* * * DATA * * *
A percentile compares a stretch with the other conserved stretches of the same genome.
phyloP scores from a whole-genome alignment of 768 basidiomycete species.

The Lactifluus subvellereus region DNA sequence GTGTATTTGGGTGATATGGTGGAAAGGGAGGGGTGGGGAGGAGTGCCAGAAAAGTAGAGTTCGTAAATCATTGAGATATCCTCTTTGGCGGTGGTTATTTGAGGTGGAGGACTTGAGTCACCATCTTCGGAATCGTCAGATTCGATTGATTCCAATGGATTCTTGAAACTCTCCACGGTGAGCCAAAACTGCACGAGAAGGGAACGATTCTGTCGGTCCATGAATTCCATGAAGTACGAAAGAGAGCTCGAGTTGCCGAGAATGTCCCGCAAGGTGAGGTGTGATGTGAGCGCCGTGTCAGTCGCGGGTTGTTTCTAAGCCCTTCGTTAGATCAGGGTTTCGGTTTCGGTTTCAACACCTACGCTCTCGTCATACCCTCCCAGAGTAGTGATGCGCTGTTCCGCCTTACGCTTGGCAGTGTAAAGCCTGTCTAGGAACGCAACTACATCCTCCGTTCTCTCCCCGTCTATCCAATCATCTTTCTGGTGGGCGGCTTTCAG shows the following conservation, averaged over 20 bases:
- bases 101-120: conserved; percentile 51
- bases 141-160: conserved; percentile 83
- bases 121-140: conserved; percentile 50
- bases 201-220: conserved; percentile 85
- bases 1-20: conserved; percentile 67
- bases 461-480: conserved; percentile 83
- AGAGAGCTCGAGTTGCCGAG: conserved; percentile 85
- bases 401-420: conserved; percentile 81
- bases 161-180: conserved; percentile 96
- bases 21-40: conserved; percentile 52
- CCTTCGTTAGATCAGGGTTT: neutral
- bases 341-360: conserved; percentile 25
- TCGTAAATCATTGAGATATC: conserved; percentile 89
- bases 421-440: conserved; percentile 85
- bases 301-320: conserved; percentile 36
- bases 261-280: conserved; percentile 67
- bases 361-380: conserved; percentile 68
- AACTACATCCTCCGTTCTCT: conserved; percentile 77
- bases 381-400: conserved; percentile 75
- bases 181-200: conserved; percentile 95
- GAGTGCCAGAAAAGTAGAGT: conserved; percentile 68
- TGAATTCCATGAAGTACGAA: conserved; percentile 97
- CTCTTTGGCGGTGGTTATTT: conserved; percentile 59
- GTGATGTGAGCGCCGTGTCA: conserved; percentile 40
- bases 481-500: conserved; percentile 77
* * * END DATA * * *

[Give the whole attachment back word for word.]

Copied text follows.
A percentile compares a stretch with the other conserved stretches of the same genome.
phyloP scores from a whole-genome alignment of 768 basidiomycete species.

The Lactifluus subvellereus region DNA sequence GTGTATTTGGGTGATATGGTGGAAAGGGAGGGGTGGGGAGGAGTGCCAGAAAAGTAGAGTTCGTAAATCATTGAGATATCCTCTTTGGCGGTGGTTATTTGAGGTGGAGGACTTGAGTCACCATCTTCGGAATCGTCAGATTCGATTGATTCCAATGGATTCTTGAAACTCTCCACGGTGAGCCAAAACTGCACGAGAAGGGAACGATTCTGTCGGTCCATGAATTCCATGAAGTACGAAAGAGAGCTCGAGTTGCCGAGAATGTCCCGCAAGGTGAGGTGTGATGTGAGCGCCGTGTCAGTCGCGGGTTGTTTCTAAGCCCTTCGTTAGATCAGGGTTTCGGTTTCGGTTTCAACACCTACGCTCTCGTCATACCCTCCCAGAGTAGTGATGCGCTGTTCCGCCTTACGCTTGGCAGTGTAAAGCCTGTCTAGGAACGCAACTACATCCTCCGTTCTCTCCCCGTCTATCCAATCATCTTTCTGGTGGGCGGCTTTCAG shows the following conservation, averaged over 20 bases:
- bases 101-120: conserved; percentile 51
- bases 141-160: conserved; percentile 83
- bases 121-140: conserved; percentile 50
- bases 201-220: conserved; percentile 85
- bases 1-20: conserved; percentile 67
- bases 461-480: conserved; percentile 83
- AGAGAGCTCGAGTTGCCGAG: conserved; percentile 85
- bases 401-420: conserved; percentile 81
- bases 161-180: conserved; percentile 96
- bases 21-40: conserved; percentile 52
- CCTTCGTTAGATCAGGGTTT: neutral
- bases 341-360: conserved; percentile 25
- TCGTAAATCATTGAGATATC: conserved; percentile 89
- bases 421-440: conserved; percentile 85
- bases 301-320: conserved; percentile 36
- bases 261-280: conserved; percentile 67
- bases 361-380: conserved; percentile 68
- AACTACATCCTCCGTTCTCT: conserved; percentile 77
- bases 381-400: conserved; percentile 75
- bases 181-200: conserved; percentile 95
- GAGTGCCAGAAAAGTAGAGT: conserved; percentile 68
- TGAATTCCATGAAGTACGAA: conserved; percentile 97
- CTCTTTGGCGGTGGTTATTT: conserved; percentile 59
- GTGATGTGAGCGCCGTGTCA: conserved; percentile 40
- bases 481-500: conserved; percentile 77